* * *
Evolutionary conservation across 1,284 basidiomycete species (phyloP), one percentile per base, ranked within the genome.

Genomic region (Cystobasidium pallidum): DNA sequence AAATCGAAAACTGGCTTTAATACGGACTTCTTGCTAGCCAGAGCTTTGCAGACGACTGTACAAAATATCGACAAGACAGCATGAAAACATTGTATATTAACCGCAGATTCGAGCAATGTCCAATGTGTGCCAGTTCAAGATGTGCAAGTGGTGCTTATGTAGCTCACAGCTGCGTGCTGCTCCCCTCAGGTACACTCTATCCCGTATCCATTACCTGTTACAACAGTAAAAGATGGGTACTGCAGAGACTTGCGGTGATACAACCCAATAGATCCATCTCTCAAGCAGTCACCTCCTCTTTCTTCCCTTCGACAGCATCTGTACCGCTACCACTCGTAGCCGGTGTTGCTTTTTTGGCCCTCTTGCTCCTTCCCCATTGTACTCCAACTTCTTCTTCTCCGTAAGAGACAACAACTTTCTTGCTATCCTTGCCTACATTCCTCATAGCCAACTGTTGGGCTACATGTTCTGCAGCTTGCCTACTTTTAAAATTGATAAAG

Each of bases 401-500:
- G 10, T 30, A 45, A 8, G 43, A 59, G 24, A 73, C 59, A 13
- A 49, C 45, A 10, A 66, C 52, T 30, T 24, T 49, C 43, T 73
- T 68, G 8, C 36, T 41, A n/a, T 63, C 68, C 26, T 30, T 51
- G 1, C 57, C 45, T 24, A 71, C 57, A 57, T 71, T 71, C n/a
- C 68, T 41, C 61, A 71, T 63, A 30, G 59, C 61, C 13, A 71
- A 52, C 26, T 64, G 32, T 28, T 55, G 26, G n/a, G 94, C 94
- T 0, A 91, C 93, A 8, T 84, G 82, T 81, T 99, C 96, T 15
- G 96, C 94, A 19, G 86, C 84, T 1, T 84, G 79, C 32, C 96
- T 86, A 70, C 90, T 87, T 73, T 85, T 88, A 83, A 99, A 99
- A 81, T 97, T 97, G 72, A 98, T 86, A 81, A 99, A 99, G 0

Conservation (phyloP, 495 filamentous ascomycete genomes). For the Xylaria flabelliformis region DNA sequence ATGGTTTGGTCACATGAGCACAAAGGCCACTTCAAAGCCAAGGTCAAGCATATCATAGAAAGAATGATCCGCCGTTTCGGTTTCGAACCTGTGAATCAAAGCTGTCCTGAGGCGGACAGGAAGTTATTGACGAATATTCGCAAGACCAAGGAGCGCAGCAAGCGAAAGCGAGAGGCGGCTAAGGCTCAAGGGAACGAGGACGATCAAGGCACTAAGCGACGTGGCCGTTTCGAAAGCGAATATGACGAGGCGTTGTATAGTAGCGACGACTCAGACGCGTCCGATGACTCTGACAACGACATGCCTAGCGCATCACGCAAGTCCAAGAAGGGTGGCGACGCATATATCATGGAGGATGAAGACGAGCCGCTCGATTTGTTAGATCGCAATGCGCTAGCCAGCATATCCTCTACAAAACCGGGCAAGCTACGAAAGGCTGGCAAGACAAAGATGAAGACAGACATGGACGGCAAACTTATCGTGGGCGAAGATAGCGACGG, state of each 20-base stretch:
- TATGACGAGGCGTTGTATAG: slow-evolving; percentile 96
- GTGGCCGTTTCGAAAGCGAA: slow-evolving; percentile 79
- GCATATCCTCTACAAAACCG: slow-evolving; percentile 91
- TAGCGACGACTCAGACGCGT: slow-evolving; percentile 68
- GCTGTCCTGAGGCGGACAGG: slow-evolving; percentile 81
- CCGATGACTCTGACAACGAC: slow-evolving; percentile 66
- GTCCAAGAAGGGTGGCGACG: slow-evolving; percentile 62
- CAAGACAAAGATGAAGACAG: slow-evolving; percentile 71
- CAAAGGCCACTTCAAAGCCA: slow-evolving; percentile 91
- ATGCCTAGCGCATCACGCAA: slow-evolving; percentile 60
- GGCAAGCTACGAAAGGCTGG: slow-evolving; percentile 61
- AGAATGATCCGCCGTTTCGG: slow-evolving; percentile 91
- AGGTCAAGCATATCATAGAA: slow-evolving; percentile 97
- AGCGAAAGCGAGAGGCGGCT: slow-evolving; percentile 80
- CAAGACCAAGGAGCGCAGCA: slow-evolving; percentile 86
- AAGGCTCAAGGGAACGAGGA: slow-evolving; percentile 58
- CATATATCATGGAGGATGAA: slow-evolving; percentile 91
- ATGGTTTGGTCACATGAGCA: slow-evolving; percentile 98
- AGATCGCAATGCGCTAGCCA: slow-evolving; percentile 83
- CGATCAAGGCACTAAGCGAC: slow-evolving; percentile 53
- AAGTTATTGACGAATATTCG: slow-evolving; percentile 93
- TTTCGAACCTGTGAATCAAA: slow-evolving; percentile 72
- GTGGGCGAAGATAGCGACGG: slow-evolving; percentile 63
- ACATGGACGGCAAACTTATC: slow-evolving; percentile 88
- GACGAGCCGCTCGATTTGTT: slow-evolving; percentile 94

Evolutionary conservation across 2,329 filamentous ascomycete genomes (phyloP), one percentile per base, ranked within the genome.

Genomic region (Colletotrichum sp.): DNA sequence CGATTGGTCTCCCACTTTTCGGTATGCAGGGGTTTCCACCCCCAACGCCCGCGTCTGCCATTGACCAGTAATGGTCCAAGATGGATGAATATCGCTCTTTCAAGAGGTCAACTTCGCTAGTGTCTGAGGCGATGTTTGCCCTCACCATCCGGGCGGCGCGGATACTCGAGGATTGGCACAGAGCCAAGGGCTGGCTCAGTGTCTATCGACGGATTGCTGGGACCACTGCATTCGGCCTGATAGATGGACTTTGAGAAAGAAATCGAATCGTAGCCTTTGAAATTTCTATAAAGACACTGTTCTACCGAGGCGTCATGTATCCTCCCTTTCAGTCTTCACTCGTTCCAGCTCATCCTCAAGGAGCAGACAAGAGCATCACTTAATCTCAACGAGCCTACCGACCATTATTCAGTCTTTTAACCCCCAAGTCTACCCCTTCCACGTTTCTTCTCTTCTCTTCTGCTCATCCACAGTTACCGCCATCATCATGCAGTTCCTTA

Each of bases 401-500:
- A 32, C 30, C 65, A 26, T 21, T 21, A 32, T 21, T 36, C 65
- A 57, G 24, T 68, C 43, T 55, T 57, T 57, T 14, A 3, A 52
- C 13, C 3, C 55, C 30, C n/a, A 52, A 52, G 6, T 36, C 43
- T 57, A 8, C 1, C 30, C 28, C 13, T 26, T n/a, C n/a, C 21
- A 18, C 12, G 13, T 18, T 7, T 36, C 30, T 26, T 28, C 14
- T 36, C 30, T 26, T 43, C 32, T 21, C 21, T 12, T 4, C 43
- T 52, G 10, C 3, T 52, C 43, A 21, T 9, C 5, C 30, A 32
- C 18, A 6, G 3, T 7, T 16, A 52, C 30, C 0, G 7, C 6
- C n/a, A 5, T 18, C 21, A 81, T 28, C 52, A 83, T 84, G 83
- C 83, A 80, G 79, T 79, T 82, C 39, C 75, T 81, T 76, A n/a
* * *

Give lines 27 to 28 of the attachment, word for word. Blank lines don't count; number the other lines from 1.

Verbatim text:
- AGGTCAAGCATATCATAGAA: slow-evolving; percentile 97
- AGCGAAAGCGAGAGGCGGCT: slow-evolving; percentile 80